Weekend reading: “Inequality and mobility” edition
This is a weekly post we publish on Fridays with links to articles that touch on economic inequality and growth. The first section is a round-up of what Equitable Growth published this week and the second is the work we’re highlighting from elsewhere. We won’t be the first to share these articles, but we hope by taking a look back at the whole week, we can put them in context.
Equitable Growth round-up
In an op-ed in The Washington Post, Equitable Growth’s Executive Director and chief economist Heather Boushey explains that the debate over the relative newcomer economic theory of modern monetary theory is a distraction from addressing the biggest economic challenge facing the United States: the rise in economic inequality.
In the latest installment of Equitable Growth’s In Conversation series, Heather Boushey chats with Harvard University economist and founding member of the Equitable Growth Steering Committee Raj Chetty about his research into opportunity in the United States, including who becomes an inventor and the impact of race and place on economic mobility.
Catch up on Brad DeLong’s latest worthy reads from Equitable Growth and around the web.
Links from around the web
U.S. Gross Domestic Product numbers for the first quarter of the year were released this morning by the Commerce Department, which showed that the economy grew 3.2 percent. But as Equitable Growth’s Executive Director and chief economist Heather Boushey tells NPR’s Scott Horsley, these GDP numbers don’t tell us where all of the income from this growth is actually going and who is feeling that growth. For that, we would need to break down GDP to understand how the economy is performing for Americans of different income levels, different regions of the country, and more. [npr]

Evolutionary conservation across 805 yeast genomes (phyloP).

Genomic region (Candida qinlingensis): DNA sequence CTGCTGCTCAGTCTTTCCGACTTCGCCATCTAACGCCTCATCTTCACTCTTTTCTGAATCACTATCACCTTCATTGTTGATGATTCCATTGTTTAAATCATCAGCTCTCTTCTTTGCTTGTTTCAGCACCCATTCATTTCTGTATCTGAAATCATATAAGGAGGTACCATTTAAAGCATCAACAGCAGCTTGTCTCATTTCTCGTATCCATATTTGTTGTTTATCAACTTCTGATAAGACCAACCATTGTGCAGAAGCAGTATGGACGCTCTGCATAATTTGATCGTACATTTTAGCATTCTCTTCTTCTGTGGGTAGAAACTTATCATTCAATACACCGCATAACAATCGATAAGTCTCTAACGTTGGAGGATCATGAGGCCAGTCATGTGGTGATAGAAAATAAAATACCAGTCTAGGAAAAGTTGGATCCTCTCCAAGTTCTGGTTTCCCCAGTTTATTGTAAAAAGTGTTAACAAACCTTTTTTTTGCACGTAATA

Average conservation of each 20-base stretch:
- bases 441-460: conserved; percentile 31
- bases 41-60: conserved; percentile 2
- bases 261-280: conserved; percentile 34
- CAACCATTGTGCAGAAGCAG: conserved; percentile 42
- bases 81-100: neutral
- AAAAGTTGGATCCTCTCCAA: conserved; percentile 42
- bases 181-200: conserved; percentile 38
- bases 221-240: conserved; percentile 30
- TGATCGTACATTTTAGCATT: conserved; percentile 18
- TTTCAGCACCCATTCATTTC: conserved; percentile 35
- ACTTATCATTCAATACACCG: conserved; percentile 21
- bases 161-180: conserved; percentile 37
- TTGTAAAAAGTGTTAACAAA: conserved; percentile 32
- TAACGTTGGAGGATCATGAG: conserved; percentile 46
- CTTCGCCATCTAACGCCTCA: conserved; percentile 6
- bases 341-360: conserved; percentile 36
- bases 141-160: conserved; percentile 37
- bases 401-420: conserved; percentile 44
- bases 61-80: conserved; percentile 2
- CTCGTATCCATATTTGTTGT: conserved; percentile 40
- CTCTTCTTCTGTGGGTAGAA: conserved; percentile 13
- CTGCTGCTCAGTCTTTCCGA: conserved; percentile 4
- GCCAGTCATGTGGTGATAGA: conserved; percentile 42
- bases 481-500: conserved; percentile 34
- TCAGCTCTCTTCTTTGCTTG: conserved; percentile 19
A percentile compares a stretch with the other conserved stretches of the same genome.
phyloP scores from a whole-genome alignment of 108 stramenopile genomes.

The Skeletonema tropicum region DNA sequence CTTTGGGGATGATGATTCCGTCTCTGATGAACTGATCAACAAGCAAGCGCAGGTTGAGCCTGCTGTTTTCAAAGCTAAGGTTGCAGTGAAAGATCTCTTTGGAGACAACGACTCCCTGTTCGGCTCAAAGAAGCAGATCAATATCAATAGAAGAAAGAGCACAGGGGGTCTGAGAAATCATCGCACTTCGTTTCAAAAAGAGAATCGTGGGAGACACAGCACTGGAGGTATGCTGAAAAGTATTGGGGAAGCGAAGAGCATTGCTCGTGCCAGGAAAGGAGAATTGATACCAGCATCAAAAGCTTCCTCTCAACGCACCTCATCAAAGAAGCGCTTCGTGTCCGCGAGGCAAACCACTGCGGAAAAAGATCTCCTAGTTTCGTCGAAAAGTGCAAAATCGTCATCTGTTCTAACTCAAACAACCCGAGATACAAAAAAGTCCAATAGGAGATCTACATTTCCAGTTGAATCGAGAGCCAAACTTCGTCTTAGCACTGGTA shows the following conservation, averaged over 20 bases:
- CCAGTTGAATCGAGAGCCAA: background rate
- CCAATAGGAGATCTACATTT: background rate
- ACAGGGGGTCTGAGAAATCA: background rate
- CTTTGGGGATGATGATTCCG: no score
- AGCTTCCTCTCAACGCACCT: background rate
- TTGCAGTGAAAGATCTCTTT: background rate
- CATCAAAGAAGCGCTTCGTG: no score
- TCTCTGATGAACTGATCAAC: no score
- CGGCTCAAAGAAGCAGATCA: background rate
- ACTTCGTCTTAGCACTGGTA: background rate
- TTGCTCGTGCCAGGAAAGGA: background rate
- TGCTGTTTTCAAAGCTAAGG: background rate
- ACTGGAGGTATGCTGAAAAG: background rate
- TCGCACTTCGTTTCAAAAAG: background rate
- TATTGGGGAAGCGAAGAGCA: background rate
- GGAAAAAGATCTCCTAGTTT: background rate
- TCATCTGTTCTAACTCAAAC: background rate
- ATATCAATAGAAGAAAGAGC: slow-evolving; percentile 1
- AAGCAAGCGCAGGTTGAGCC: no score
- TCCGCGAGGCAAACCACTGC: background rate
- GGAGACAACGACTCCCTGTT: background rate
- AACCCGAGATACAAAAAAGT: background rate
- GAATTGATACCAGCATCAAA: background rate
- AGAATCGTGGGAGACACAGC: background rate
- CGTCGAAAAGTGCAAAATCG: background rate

As the federal minimum wage hasn’t been raised in 10 years and remains at $7.25/hour, increases in it at the city and state level mean that the federal minimum wage only applies to little more than 10 percent of minimum-wage employees in the United States, explains Ernie Tedeschi in The New York Times’ Upshot. [nyt]
Increasing concerns that rising economic inequality could spur populist political backlash have caused some business leaders to reconsider support for more progressive economic policies. [ft]
The Open Market Institute’s legal director Sandeep Vaheesan explains why T-Mobile US Inc.’s proposed acquisition of Sprint Corp. would result in bad outcomes not just for consumers but also workers. [ft alphaville]
Courtney Martin unpacks some of the reasons behind the racial wealth gap in the first of an upcoming three-part series. [nyt]
Figure is from Equitable Growth’s, “Are today’s inequalities limiting tomorrow’s opportunities?” by Elisabeth Jacobs and Liz Hipple.